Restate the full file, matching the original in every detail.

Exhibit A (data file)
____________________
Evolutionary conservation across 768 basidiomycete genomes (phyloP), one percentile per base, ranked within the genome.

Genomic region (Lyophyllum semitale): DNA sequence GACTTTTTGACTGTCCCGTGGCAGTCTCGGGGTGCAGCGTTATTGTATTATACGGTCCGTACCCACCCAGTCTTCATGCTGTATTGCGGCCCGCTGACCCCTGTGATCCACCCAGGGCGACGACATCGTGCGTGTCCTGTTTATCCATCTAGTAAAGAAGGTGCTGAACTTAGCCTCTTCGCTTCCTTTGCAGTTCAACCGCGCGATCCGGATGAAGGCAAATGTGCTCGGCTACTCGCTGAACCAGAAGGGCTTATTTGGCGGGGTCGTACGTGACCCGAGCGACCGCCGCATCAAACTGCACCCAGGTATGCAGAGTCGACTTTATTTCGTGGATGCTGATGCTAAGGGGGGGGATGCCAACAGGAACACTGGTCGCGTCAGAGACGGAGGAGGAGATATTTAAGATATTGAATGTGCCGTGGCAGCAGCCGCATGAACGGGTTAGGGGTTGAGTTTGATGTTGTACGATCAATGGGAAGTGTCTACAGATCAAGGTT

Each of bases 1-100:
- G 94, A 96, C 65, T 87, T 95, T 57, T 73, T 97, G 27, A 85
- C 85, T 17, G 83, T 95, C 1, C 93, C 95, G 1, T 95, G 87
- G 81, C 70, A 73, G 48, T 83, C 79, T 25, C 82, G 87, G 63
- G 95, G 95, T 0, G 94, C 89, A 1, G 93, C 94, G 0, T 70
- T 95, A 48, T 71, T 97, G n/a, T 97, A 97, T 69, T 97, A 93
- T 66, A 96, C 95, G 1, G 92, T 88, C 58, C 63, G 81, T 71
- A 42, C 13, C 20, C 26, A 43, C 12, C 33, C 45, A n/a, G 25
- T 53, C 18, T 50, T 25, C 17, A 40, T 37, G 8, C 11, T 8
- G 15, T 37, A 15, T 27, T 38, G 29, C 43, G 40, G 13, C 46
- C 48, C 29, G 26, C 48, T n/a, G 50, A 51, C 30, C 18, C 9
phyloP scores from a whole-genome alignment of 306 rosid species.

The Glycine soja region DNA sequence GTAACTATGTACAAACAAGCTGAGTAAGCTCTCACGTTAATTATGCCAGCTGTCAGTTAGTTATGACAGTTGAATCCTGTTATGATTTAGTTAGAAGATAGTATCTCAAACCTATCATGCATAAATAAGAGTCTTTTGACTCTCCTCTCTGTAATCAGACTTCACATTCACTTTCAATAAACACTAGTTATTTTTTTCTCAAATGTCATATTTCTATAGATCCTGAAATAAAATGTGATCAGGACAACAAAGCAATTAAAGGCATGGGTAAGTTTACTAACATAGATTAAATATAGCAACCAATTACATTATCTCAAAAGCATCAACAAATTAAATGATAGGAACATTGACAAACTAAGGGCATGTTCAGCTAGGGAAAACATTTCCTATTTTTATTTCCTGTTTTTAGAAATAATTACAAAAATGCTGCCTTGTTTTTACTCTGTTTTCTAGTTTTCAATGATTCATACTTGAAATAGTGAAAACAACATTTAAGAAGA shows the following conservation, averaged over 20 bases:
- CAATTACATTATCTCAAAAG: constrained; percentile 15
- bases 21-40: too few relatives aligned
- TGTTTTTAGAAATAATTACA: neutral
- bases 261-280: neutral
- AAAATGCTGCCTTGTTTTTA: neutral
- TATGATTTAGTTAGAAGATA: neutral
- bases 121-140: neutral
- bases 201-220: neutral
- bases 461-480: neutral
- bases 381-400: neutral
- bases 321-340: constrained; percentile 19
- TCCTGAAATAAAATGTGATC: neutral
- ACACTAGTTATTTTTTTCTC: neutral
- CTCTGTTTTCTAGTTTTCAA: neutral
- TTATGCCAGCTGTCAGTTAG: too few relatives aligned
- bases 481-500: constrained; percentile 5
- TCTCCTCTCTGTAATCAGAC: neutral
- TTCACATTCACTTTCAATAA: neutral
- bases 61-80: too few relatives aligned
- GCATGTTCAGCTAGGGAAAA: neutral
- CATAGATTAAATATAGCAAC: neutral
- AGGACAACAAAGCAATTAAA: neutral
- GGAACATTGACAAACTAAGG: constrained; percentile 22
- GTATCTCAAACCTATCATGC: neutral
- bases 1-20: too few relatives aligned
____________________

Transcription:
Evolutionary conservation across 768 basidiomycete genomes (phyloP), one percentile per base, ranked within the genome.

Genomic region (Lyophyllum semitale): DNA sequence GACTTTTTGACTGTCCCGTGGCAGTCTCGGGGTGCAGCGTTATTGTATTATACGGTCCGTACCCACCCAGTCTTCATGCTGTATTGCGGCCCGCTGACCCCTGTGATCCACCCAGGGCGACGACATCGTGCGTGTCCTGTTTATCCATCTAGTAAAGAAGGTGCTGAACTTAGCCTCTTCGCTTCCTTTGCAGTTCAACCGCGCGATCCGGATGAAGGCAAATGTGCTCGGCTACTCGCTGAACCAGAAGGGCTTATTTGGCGGGGTCGTACGTGACCCGAGCGACCGCCGCATCAAACTGCACCCAGGTATGCAGAGTCGACTTTATTTCGTGGATGCTGATGCTAAGGGGGGGGATGCCAACAGGAACACTGGTCGCGTCAGAGACGGAGGAGGAGATATTTAAGATATTGAATGTGCCGTGGCAGCAGCCGCATGAACGGGTTAGGGGTTGAGTTTGATGTTGTACGATCAATGGGAAGTGTCTACAGATCAAGGTT

Each of bases 1-100:
- G 94, A 96, C 65, T 87, T 95, T 57, T 73, T 97, G 27, A 85
- C 85, T 17, G 83, T 95, C 1, C 93, C 95, G 1, T 95, G 87
- G 81, C 70, A 73, G 48, T 83, C 79, T 25, C 82, G 87, G 63
- G 95, G 95, T 0, G 94, C 89, A 1, G 93, C 94, G 0, T 70
- T 95, A 48, T 71, T 97, G n/a, T 97, A 97, T 69, T 97, A 93
- T 66, A 96, C 95, G 1, G 92, T 88, C 58, C 63, G 81, T 71
- A 42, C 13, C 20, C 26, A 43, C 12, C 33, C 45, A n/a, G 25
- T 53, C 18, T 50, T 25, C 17, A 40, T 37, G 8, C 11, T 8
- G 15, T 37, A 15, T 27, T 38, G 29, C 43, G 40, G 13, C 46
- C 48, C 29, G 26, C 48, T n/a, G 50, A 51, C 30, C 18, C 9
phyloP scores from a whole-genome alignment of 306 rosid species.

The Glycine soja region DNA sequence GTAACTATGTACAAACAAGCTGAGTAAGCTCTCACGTTAATTATGCCAGCTGTCAGTTAGTTATGACAGTTGAATCCTGTTATGATTTAGTTAGAAGATAGTATCTCAAACCTATCATGCATAAATAAGAGTCTTTTGACTCTCCTCTCTGTAATCAGACTTCACATTCACTTTCAATAAACACTAGTTATTTTTTTCTCAAATGTCATATTTCTATAGATCCTGAAATAAAATGTGATCAGGACAACAAAGCAATTAAAGGCATGGGTAAGTTTACTAACATAGATTAAATATAGCAACCAATTACATTATCTCAAAAGCATCAACAAATTAAATGATAGGAACATTGACAAACTAAGGGCATGTTCAGCTAGGGAAAACATTTCCTATTTTTATTTCCTGTTTTTAGAAATAATTACAAAAATGCTGCCTTGTTTTTACTCTGTTTTCTAGTTTTCAATGATTCATACTTGAAATAGTGAAAACAACATTTAAGAAGA shows the following conservation, averaged over 20 bases:
- CAATTACATTATCTCAAAAG: constrained; percentile 15
- bases 21-40: too few relatives aligned
- TGTTTTTAGAAATAATTACA: neutral
- bases 261-280: neutral
- AAAATGCTGCCTTGTTTTTA: neutral
- TATGATTTAGTTAGAAGATA: neutral
- bases 121-140: neutral
- bases 201-220: neutral
- bases 461-480: neutral
- bases 381-400: neutral
- bases 321-340: constrained; percentile 19
- TCCTGAAATAAAATGTGATC: neutral
- ACACTAGTTATTTTTTTCTC: neutral
- CTCTGTTTTCTAGTTTTCAA: neutral
- TTATGCCAGCTGTCAGTTAG: too few relatives aligned
- bases 481-500: constrained; percentile 5
- TCTCCTCTCTGTAATCAGAC: neutral
- TTCACATTCACTTTCAATAA: neutral
- bases 61-80: too few relatives aligned
- GCATGTTCAGCTAGGGAAAA: neutral
- CATAGATTAAATATAGCAAC: neutral
- AGGACAACAAAGCAATTAAA: neutral
- GGAACATTGACAAACTAAGG: constrained; percentile 22
- GTATCTCAAACCTATCATGC: neutral
- bases 1-20: too few relatives aligned